Latest Volunteer & Intern Travel News

Molo Titshalakazi! (Good Morning Teacher!) - Volunteer Teaching In Africa

You’re probably familiar with the concept of teaching overseas, as an opportunity to live and work in a foreign community – it’s been a popular option for educated and adventurous folk since we were first able to travel abroad with relative ease. People used to associate teaching in a foreign country with paid work, through TEFL programmes or initiatives like the UN Peace Corps.

Township Life In South Africa - A Volunteer's Perspective

As a prospective volunteer in South Africa, you may have heard the terms “township” or “location”, and you’ve wondered what on earth they mean. Welcome to Township Life 101!

Throughout South African history, the terms “township” and “location” are what the local people have used to describe the neighbourhoods on the periphery of developed towns and cities. These areas were inhabited almost entirely by non-white people, who were not allowed by law to live in “Whites Only” suburbs.

Working with Wildlife – the Good, the Bad and the Ugly

“If we can teach people about wildlife, they will be touched. And humans want to save things that they love.”

Steve Irwin

Most kids are fascinated and thrilled by seeing animals, hearing stories about animals, watching movies and documentaries about animals, and so on. The wonders of the natural world speak to most of us deeply, as fellow creatures on this little blue life raft in space! But if, as an adult, you’ve maintained an abiding interest in wildlife and the environment, then perhaps a job in conservation is for you. And if you want to pursue it as a career, then you also might want to consider volunteering for a wildlife or conservation programme that needs your help, to experience what it takes to work in the field.

Am I A Volunteer - Or A Voluntourist?

Technically, “voluntourism” can be defined as a combination of voluntary service in a foreign destination, along with the traditional elements of travel; such as arts, culture, geography, history and recreation at that destination. However, words also have popular meaning beyond their strictly technical meaning. Whether you are an experienced volunteer or someone who has an interest in volunteering in the future, you’ve probably come across the term “voluntourism” in various media sources. And like many others, you might dislike the term and think that mixing “Volunteering” and “Tourism” downplays and disrespects the volunteering efforts of thousands of people worldwide. Or perhaps you are in the camp that doesn’t mind the term and thinks it acts as a drawcard for those who might want to combine a fun holiday of the usual sightseeing, sunbathing, sweet drinks and shopping with a more meaningful experience. Either way, you’re not wrong!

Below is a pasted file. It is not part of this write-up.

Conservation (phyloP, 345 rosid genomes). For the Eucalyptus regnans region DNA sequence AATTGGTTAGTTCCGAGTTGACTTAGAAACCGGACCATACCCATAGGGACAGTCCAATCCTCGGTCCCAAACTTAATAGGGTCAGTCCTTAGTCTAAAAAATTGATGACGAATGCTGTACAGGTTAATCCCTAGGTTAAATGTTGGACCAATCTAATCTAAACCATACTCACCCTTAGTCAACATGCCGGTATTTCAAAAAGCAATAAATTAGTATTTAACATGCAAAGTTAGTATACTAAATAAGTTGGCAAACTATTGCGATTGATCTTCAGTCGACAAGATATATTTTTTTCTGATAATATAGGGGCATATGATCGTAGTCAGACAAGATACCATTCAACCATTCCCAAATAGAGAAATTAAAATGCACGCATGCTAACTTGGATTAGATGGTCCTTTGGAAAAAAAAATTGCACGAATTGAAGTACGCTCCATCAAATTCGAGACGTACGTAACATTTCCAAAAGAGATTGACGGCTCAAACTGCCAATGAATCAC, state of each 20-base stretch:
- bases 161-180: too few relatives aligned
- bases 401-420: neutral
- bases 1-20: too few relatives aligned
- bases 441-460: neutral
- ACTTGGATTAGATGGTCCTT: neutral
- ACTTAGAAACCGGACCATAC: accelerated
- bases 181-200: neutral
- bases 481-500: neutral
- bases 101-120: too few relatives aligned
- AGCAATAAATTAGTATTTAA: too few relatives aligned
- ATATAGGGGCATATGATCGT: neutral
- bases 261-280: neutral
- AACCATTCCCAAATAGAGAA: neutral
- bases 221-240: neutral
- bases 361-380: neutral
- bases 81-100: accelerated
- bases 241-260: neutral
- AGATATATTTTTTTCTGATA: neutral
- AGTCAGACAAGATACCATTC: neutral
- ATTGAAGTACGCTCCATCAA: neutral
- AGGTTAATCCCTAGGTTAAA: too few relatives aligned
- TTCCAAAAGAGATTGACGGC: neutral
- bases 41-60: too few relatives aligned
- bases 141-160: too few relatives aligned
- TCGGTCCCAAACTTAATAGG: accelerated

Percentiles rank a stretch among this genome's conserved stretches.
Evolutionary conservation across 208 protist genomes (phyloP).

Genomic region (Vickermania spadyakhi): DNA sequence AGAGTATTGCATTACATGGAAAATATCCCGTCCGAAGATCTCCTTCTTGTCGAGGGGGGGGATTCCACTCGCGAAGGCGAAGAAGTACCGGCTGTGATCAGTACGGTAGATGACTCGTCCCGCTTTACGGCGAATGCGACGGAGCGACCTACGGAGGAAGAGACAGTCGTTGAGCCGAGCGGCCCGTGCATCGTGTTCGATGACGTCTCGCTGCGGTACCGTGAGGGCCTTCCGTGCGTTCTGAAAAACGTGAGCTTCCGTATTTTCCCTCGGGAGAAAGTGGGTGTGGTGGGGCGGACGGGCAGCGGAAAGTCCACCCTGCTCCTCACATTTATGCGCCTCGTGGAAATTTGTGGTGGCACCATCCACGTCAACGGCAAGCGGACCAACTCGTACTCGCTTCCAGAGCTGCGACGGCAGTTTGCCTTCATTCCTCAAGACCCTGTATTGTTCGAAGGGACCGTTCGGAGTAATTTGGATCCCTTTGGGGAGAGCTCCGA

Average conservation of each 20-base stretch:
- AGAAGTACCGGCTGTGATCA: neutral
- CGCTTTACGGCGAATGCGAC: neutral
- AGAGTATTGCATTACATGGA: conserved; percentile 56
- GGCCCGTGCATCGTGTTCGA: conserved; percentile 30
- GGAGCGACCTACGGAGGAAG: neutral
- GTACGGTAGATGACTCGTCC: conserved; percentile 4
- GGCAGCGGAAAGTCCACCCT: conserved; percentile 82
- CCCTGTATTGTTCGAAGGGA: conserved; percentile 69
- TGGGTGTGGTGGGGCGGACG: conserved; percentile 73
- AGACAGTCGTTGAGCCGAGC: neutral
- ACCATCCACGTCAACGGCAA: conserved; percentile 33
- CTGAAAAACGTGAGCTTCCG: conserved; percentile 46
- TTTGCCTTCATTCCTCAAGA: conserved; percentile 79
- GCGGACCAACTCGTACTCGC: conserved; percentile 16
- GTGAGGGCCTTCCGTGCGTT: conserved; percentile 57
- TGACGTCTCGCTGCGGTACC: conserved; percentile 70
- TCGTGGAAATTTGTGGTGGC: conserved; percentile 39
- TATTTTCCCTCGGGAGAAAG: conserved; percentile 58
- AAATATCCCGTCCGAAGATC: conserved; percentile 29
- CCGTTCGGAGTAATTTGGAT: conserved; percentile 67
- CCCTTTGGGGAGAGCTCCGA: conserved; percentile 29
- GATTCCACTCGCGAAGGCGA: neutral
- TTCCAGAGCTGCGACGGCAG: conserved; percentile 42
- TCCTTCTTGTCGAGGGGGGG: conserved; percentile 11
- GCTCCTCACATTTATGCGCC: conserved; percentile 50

lilizela logo“Lilizela” is a Zulu word meaning to ululate as a demonstration of celebration and praise when someone has done well – much as one would cheer and clap for someone’s achievements in the West.

Recently, Khaya Volunteer Projects was privileged to be able to take part in the Lilizela Tourism Awards, first launched in 2013. These awards are given annually in South Africa to tourism groups and businesses who deliver a first-class product and exemplary service, and whose contribution greatly enhances South Africa’s ability to compete in the global tourist arena.

The awards are nominated by members of the public who vote for the best tourism experiences and products in South Africa. This encourages the tourism trade to provide excellent and innovative services, products and facilities; and remain competitive in the global arena.

“Disasters remind us we are world citizens, whether we like it or not.”

(Maya Angelou)

field hospitalIt's been only 4 months since a devastating earthquake rocked Tibet, the “Roof Of The World”, leaving those living there to pick up the pieces and try to rebuild their lives. Almost immediately after the quake hit, volunteers from all over the globe began focusing on Tibet in an attempt to help the people there.

Some donated money and resources from afar, and others boarded planes and flew to Tibet so they could donate their time and physical efforts. Needless to say, most of these attempts were well-intentioned, but some of these volunteer initiatives were actually causing more harm than good.

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